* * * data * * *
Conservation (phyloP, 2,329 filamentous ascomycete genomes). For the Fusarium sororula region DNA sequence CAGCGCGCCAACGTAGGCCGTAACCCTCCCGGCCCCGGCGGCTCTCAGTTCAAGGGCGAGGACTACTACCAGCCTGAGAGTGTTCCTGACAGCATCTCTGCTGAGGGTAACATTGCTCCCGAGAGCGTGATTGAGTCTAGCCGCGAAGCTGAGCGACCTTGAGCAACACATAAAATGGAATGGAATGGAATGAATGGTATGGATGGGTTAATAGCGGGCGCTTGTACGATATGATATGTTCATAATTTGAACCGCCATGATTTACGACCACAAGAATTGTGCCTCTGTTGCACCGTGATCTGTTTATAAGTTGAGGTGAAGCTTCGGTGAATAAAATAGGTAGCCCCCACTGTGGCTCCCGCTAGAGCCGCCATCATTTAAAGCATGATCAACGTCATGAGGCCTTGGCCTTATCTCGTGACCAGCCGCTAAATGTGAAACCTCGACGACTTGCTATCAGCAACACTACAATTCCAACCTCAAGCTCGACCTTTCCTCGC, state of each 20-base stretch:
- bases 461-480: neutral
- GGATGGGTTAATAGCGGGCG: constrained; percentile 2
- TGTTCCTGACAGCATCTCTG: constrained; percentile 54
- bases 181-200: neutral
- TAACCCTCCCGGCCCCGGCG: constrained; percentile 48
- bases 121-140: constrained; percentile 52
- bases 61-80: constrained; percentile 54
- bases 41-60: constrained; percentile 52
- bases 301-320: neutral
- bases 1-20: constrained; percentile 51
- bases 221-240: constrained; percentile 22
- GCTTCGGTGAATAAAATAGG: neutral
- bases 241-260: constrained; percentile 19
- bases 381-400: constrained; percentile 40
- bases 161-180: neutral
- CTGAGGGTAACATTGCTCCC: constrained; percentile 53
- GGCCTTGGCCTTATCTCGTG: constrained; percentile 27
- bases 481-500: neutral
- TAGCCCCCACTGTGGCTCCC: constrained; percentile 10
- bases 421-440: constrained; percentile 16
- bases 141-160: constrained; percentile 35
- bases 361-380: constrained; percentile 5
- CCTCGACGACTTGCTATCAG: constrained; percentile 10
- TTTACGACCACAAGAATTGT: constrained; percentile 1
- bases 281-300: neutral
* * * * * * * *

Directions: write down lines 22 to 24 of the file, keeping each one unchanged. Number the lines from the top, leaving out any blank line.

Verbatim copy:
- bases 141-160: constrained; percentile 35
- bases 361-380: constrained; percentile 5
- CCTCGACGACTTGCTATCAG: constrained; percentile 10